Modern use

Today, scientists and Medical doctors worldwide use Latin as the basis for new names and terms: because Latin is a "dead language", it is considered safe to use as a basis for terminology, so that future generations will continue to have a common liguistic foundation; using a "living language", such as English, is prone to use words and terms that may evolve new connotations or drop from common usage over time. Lawyers and some other professionals also frequently resort to Latin or Greek to coin a new term or phrase for which an exact equivalent in English either does not exist, would contain too many words, or would not sound sufficiently "erudite."

In addition, seventy percent of all the words in modern English derive from Latin or Greek, and sometimes from Greek through Latin; this percentage is even higher in the "Romantic" languages, such as Italian and Spanish. Latin is still taught in some (not all) high schools in the United States (Greek is not taught at all, though educators once considered it an essential of a well-rounded classical education).

Technical facts

Latin is written in the Roman alphabet in use in English-speaking countries and in Western Europe. However, Latin pronunciation differs from English pronunciation in certain critical ways. For example:

  1. No such sound as the harsh, grinding sound of an English "J" exists in Latin. In Classical Latin, the letter "J" does not exist; instead, one uses the letter "I" and sounds it like the modern English consonantal "y" in "yarn."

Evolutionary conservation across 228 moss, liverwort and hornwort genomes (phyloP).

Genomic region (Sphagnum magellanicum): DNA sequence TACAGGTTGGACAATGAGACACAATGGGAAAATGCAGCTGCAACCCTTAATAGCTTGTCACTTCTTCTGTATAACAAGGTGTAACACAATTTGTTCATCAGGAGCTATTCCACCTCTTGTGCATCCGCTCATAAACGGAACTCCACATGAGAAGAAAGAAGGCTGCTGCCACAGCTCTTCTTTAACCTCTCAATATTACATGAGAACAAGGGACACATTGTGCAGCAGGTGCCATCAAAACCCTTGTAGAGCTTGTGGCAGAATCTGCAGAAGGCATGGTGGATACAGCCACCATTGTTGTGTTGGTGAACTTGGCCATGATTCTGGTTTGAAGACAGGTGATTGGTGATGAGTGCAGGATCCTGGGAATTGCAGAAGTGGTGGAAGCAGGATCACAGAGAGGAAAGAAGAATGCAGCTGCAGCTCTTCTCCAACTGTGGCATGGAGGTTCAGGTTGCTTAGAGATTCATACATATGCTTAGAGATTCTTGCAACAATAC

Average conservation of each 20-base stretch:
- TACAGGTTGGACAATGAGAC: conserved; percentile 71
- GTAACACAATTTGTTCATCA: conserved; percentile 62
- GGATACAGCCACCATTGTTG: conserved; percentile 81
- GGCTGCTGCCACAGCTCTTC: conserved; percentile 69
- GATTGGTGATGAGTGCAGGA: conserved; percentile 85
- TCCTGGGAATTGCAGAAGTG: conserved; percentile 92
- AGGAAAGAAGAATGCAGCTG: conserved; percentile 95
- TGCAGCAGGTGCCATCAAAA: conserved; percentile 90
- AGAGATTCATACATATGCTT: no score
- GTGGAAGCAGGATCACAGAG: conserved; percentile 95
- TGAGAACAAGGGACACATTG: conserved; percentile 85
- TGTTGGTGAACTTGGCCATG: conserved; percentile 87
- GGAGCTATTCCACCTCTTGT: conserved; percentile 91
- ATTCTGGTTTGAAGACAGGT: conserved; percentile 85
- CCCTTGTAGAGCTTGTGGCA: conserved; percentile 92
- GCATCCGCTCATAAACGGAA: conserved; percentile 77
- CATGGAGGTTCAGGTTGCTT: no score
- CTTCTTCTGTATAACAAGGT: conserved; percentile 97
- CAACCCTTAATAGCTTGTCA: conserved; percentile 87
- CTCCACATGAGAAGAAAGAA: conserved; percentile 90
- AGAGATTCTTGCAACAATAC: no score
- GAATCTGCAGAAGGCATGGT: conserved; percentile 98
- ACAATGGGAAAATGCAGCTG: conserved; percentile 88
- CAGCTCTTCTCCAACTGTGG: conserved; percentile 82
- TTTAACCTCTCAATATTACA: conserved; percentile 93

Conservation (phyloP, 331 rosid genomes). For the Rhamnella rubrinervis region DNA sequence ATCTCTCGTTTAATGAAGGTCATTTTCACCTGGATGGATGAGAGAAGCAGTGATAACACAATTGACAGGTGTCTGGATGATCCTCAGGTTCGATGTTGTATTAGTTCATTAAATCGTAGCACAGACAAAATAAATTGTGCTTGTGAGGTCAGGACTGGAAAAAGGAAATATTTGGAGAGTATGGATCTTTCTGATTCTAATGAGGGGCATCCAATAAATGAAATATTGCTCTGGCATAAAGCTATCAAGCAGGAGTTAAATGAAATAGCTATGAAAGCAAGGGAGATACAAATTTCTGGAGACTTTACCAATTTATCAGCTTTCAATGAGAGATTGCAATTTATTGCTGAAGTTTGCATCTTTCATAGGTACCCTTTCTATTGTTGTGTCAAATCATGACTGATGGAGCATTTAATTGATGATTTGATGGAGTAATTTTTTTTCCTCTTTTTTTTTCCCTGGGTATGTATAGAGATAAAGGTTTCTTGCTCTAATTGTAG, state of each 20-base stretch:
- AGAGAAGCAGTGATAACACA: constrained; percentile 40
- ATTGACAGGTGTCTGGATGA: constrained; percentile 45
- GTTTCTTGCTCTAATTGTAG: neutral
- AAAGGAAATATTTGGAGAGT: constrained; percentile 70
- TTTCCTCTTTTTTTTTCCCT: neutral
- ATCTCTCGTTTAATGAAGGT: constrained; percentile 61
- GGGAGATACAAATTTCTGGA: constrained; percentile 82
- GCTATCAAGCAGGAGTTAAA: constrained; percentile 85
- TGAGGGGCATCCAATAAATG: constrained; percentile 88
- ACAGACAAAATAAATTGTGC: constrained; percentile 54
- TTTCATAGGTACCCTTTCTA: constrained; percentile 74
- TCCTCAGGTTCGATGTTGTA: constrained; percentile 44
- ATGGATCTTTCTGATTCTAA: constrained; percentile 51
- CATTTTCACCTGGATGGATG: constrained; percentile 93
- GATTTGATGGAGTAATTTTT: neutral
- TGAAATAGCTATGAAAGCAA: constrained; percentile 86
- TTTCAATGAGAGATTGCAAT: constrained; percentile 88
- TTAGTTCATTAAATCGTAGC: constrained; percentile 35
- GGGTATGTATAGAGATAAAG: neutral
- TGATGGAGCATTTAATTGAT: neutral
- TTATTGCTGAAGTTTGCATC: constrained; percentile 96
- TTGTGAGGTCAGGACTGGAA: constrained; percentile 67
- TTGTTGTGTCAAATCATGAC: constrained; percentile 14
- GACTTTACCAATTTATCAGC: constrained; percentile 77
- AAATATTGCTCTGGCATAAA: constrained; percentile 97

2. No such fricative as "V" exists in Latin, either--except in ecclesiastical Latin. But nor did the original Roman alphabet have a letter like "U". Instead, a Roman scribe would write the letter that resembles an English "V" and pronounce it either as a vowel, like the English double vowel "oo" in "moon", or as the modern consonant "W" in "wall."
  3. The Latin "C" was always pronounced like an English "K."
  4. The Latin diphthong "AE" was pronounced like the English word "Aye." In contrast, the letter "I", when used as a vowel, was always pronounced like the English double vowel "ee" in "feet."

Hence, the name "Jupiter" would be pronounced "YOO-pea-tehr", "Caesar" would be pronounced "KYE-sar," and "Venus," "WEH-noose."

This influence persists in different forms in all of the Romance languages of French, Italian, Spanish, and Portuguese. Each of those language retains some influence of the languages originally spoken in pre-Roman times--except that French has a heavy Greek influence, especially in some of the vowel sounds it uses.

Examples of Modern Words Derived from Latin or Greek

Greek Latin English
αγω (I lead) ago, agere, axi, actum (I do something) agent, act, action, actor
πυρ (fire) purus (refined, said of a metal) pure (of one substance)
ϕερω (I carry) fero (I carry) -fer (something that bears something else)
ϕευγω (I run away) fugo (I run away) centrifuge, fugitive, fugue

See Also

External Links